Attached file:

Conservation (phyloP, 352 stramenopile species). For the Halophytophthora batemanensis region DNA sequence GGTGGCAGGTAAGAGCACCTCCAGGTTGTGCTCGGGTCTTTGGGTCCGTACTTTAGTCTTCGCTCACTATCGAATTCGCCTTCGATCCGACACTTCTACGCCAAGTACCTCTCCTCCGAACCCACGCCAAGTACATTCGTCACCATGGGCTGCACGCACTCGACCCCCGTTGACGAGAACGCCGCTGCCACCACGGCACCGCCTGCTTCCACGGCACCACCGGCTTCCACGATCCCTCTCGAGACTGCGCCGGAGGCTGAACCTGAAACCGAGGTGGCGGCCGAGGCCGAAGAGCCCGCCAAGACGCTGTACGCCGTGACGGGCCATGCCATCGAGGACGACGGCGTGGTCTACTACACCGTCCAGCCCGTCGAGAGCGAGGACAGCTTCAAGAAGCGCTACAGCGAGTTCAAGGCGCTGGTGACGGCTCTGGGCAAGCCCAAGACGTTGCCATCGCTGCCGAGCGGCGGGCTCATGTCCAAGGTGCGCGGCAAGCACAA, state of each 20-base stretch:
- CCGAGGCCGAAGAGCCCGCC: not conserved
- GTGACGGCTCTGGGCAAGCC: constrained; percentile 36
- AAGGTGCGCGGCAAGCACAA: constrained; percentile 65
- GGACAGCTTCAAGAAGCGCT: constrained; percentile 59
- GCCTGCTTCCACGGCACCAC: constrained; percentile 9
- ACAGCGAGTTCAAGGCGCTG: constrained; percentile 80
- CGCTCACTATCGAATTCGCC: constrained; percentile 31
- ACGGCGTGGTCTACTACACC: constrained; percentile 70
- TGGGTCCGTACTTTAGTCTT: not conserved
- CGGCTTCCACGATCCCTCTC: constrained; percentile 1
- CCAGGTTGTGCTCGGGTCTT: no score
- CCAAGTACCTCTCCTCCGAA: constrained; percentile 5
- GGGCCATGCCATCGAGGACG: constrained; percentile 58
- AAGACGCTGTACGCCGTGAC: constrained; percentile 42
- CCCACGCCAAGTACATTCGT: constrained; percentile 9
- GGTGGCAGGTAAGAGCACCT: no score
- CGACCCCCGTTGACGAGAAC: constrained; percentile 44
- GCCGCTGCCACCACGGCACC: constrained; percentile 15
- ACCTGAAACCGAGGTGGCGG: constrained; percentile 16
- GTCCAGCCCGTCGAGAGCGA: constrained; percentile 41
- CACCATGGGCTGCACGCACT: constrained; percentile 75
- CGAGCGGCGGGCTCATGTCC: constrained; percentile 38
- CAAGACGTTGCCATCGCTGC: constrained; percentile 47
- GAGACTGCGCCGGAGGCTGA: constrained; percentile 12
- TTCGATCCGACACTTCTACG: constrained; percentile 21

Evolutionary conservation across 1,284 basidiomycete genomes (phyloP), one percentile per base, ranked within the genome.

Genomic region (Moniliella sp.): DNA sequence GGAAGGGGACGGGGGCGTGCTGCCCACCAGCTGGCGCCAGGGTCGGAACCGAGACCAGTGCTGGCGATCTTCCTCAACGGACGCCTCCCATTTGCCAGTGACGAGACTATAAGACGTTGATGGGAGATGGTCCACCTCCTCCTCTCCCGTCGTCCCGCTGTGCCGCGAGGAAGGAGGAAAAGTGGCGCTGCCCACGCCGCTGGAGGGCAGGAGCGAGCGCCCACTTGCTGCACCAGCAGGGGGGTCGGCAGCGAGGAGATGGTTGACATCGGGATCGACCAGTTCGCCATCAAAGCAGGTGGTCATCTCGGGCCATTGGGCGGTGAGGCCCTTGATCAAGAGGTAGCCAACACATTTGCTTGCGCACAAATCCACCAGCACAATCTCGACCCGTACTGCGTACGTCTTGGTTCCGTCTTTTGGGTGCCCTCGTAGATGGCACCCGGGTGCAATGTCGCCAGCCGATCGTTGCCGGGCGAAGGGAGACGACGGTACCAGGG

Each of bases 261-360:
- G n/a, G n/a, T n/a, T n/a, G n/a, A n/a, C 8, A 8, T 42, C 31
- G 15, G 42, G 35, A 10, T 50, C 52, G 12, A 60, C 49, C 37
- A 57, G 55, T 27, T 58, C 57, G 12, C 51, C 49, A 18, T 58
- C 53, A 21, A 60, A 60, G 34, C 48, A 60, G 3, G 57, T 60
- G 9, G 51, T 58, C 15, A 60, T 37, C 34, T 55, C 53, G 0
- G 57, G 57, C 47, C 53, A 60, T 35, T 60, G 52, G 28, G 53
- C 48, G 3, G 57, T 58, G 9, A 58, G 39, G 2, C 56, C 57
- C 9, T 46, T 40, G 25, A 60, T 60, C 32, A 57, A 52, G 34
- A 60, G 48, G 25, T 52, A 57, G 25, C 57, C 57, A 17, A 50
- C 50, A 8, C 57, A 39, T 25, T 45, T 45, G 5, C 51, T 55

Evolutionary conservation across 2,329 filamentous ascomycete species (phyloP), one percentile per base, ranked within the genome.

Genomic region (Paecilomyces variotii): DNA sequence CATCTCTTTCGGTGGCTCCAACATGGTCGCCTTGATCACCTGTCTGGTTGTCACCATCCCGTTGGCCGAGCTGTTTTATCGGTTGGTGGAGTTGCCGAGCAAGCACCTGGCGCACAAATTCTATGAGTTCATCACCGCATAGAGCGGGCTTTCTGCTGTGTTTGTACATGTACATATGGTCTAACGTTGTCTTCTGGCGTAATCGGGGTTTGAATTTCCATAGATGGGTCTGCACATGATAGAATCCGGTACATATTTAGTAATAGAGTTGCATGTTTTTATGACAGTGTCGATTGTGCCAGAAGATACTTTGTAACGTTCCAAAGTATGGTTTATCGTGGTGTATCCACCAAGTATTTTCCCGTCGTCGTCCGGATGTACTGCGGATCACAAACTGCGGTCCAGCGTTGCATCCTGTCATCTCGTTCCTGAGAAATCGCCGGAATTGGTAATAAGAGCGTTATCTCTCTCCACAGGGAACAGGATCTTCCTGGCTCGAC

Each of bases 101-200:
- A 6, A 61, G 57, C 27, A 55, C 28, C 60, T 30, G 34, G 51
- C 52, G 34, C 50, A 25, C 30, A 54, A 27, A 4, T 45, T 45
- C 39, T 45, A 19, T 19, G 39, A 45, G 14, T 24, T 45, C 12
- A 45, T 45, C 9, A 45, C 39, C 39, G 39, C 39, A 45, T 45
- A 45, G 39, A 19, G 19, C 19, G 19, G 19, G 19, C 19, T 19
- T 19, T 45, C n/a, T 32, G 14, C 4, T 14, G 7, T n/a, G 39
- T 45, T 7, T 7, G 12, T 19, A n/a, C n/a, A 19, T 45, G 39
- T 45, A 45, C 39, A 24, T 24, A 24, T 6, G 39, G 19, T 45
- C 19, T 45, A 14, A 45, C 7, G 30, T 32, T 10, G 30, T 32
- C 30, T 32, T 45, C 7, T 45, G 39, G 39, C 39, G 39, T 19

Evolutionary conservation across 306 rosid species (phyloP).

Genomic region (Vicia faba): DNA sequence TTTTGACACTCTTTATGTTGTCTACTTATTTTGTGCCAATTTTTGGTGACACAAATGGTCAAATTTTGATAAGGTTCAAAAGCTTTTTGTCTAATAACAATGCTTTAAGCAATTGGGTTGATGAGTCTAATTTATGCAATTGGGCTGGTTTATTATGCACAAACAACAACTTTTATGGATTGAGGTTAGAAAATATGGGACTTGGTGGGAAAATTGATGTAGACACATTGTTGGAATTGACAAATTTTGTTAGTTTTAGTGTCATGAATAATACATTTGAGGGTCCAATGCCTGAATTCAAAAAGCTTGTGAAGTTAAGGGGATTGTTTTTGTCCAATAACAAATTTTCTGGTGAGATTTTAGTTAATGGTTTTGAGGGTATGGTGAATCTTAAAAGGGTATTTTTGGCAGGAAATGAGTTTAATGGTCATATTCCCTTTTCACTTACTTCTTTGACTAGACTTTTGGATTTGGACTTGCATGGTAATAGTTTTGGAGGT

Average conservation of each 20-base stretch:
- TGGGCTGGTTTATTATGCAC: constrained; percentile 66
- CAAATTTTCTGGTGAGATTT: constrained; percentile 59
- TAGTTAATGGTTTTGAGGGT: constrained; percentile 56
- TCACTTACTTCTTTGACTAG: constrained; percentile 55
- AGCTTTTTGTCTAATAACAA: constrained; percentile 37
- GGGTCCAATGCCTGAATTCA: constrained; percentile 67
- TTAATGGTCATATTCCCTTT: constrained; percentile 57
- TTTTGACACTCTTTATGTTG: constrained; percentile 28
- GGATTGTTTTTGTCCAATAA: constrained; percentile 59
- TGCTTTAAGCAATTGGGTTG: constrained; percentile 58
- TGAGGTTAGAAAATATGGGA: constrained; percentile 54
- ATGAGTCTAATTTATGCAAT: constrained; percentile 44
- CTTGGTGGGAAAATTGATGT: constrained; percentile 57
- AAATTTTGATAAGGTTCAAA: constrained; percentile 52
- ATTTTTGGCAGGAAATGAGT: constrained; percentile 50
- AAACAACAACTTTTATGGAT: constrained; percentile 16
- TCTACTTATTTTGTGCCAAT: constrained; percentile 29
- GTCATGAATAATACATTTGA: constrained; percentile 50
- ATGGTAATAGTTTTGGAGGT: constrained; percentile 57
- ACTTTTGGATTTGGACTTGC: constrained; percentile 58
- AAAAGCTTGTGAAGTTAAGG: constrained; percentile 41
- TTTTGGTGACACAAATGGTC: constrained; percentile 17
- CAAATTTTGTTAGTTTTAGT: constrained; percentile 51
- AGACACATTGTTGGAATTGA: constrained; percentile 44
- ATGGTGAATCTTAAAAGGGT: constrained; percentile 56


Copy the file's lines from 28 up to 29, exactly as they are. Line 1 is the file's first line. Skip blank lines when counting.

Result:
Genomic region (Moniliella sp.): DNA sequence GGAAGGGGACGGGGGCGTGCTGCCCACCAGCTGGCGCCAGGGTCGGAACCGAGACCAGTGCTGGCGATCTTCCTCAACGGACGCCTCCCATTTGCCAGTGACGAGACTATAAGACGTTGATGGGAGATGGTCCACCTCCTCCTCTCCCGTCGTCCCGCTGTGCCGCGAGGAAGGAGGAAAAGTGGCGCTGCCCACGCCGCTGGAGGGCAGGAGCGAGCGCCCACTTGCTGCACCAGCAGGGGGGTCGGCAGCGAGGAGATGGTTGACATCGGGATCGACCAGTTCGCCATCAAAGCAGGTGGTCATCTCGGGCCATTGGGCGGTGAGGCCCTTGATCAAGAGGTAGCCAACACATTTGCTTGCGCACAAATCCACCAGCACAATCTCGACCCGTACTGCGTACGTCTTGGTTCCGTCTTTTGGGTGCCCTCGTAGATGGCACCCGGGTGCAATGTCGCCAGCCGATCGTTGCCGGGCGAAGGGAGACGACGGTACCAGGG

Each of bases 261-360: